What Are the Main Benefits of Squalane?
“Squalane — which is the vegan version of squalene — has wonderful hydrating properties and maintains our skin’s own moisture barrier,” triple board-certified dermatologist and Terasana Clinical‘s Skintellectual Dr. Mamina Turegano shares with InStyle. “Our skin naturally produces squalene (with an “e”), but production decreases as we age.“
Fortunately, squalane (with an “a”) absorbs well into the skin and helps to replenish lipids with no side effects. Plus, it’s non-comedogenic and has been shown to have anti-inflammatory and microbiome-nourishing properties, according to Dr. Turegano.
What Are the Main Benefits of Hyaluronic Acid?
Ever been out all day in the summer, on a blazing hot day, then come back home and thanked God you stored a few water bottles in the fridge the night before so you can feel alive again? Think of hyaluronic acid as that same type of water storage — but for your skin.
“Hyaluronic acid is important for moisturizing and maintaining elasticity in the skin,” explains Dr. Turegano. “Our skin also naturally has hyaluronic acid. It serves as a humectant, meaning that it pulls in water or moisture in skin cells, which allows the skin to feel more hydrated and ‘plump.’ This not only gives your skin moisture and glow, but it can also diminish fine lines in the skin.”
Why Should I Pair These Two Ingredients Together?
Simple: the two work together as a team to help draw in moisture, then lock it in.
“While hyaluronic acid pulls in water to hydrate the cells, the squalane serves more to build the moisture barrier and keep the hydration in the skin, as opposed to evaporating,” Dr. Turegano shares. “I recommend using a hyaluronic acid serum, then layering the squalane on top of that.”
What Type of Skin Ailments Can Hyaluronic Acid and Squalane Relieve?
Pretty much anything that has to do with, or stems from, dryness. Dr. Turegano adds that squalane itself can help to soothe sunburns, treat acne (because of its anti-inflammatory properties), and can even be used for dry cuticles and nails. Hyaluronic acid, on the other hand, can help with wound healing.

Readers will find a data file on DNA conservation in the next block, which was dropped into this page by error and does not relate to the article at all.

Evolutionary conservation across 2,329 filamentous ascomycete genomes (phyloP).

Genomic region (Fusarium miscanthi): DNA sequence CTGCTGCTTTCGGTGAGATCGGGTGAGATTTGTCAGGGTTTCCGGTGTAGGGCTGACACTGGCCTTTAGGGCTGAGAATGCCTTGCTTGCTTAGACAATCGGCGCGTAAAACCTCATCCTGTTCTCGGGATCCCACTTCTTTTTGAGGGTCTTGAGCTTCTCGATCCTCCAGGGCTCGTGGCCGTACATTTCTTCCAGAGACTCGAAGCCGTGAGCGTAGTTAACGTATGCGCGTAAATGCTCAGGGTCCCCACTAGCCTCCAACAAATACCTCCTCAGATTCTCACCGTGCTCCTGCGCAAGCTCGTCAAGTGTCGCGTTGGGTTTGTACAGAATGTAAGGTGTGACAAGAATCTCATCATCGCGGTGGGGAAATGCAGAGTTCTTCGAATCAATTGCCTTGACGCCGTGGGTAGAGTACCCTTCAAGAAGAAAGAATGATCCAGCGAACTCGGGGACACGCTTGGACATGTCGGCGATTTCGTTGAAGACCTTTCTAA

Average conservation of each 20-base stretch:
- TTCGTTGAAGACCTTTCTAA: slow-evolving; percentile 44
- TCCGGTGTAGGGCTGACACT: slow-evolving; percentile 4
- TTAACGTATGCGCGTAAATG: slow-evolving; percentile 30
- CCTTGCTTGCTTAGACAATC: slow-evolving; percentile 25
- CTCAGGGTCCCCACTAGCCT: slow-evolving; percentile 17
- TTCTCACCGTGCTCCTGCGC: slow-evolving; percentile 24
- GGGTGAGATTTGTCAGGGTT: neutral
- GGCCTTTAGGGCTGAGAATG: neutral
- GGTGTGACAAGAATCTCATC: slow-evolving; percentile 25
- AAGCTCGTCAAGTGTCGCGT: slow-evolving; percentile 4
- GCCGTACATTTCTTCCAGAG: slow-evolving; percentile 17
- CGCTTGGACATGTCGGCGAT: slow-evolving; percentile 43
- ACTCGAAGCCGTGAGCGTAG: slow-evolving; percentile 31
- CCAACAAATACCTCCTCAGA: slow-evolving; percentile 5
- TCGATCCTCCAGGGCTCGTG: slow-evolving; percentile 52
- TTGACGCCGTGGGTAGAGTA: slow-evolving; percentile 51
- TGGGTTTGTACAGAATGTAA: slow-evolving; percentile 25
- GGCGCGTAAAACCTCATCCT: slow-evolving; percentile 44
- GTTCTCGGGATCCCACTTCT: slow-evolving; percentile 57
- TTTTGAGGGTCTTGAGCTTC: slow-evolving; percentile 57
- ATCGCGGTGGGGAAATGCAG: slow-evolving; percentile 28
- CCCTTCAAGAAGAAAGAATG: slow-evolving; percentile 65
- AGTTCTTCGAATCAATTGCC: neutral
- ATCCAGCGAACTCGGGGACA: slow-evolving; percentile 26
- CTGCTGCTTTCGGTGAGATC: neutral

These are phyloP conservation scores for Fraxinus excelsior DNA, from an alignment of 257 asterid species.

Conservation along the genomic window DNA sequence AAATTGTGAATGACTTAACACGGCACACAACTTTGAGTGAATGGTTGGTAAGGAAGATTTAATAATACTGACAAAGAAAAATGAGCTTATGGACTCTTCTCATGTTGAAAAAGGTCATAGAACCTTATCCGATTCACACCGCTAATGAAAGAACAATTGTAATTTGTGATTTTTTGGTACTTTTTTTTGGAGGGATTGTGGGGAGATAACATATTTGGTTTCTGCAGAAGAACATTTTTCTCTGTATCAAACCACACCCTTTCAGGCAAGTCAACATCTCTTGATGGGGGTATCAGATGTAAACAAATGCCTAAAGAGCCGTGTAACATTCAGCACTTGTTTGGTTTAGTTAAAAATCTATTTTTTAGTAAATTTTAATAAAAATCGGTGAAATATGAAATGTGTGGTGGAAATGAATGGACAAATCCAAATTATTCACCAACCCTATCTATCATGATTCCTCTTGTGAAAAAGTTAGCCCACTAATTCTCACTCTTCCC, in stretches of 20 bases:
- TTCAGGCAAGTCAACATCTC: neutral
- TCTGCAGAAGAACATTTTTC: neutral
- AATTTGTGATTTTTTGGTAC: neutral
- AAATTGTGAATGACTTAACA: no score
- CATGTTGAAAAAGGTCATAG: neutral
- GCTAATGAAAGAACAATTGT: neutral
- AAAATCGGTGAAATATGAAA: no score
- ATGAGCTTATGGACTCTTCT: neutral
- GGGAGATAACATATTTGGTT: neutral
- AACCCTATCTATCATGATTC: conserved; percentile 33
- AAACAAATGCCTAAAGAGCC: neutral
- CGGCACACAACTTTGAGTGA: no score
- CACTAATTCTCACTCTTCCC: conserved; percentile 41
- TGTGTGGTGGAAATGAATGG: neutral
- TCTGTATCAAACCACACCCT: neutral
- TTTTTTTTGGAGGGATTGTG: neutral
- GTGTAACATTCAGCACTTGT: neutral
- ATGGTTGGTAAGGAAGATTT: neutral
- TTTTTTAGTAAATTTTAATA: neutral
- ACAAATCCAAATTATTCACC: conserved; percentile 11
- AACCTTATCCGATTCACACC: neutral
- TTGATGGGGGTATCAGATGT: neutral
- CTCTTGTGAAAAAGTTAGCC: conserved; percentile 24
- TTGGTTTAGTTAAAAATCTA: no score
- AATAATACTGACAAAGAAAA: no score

Both ingredients can also be used to hydrate dry hair.
Which Skin Types Are These Ingredients Most Beneficial For?
Any and everyone who can get their hands on them, pretty much.
“Even acne-prone, oily, or sensitive skin would benefit from squalane and hyaluronic acid,” the derm shares, adding that it’s also helpful for anti-aging. “There are serums that make higher concentrations of hyaluronic acid that would be more helpful with advancing age to help replenish the natural hyaluronic acid that we naturally lose with age and to help diminish the appearance of fine.”
Is There a Catch?
Nope! It’s really not too good to be true — unless you’re just not a fan of oils in the case of squalane. But luckily, you’ll still have options.
“There are still plenty of creams, lotions, or gel-based moisturizers that incorporate squalene into the product,” says Dr. Turegano. “But not all squalane is also created equal. I would look for squalane derived from sugar cane — as opposed to olives or sharks — since it is more consistent in quality and is more sustainable. With hyaluronic acid, I do recommend adding a separate occlusive moisturizer layer over the hyaluronic acid product, which allows it to keep the moisture in place. This is more important for those with dry skin.”
Another plus? Both of these ingredients are non-irritating, even if you have sensitive skin.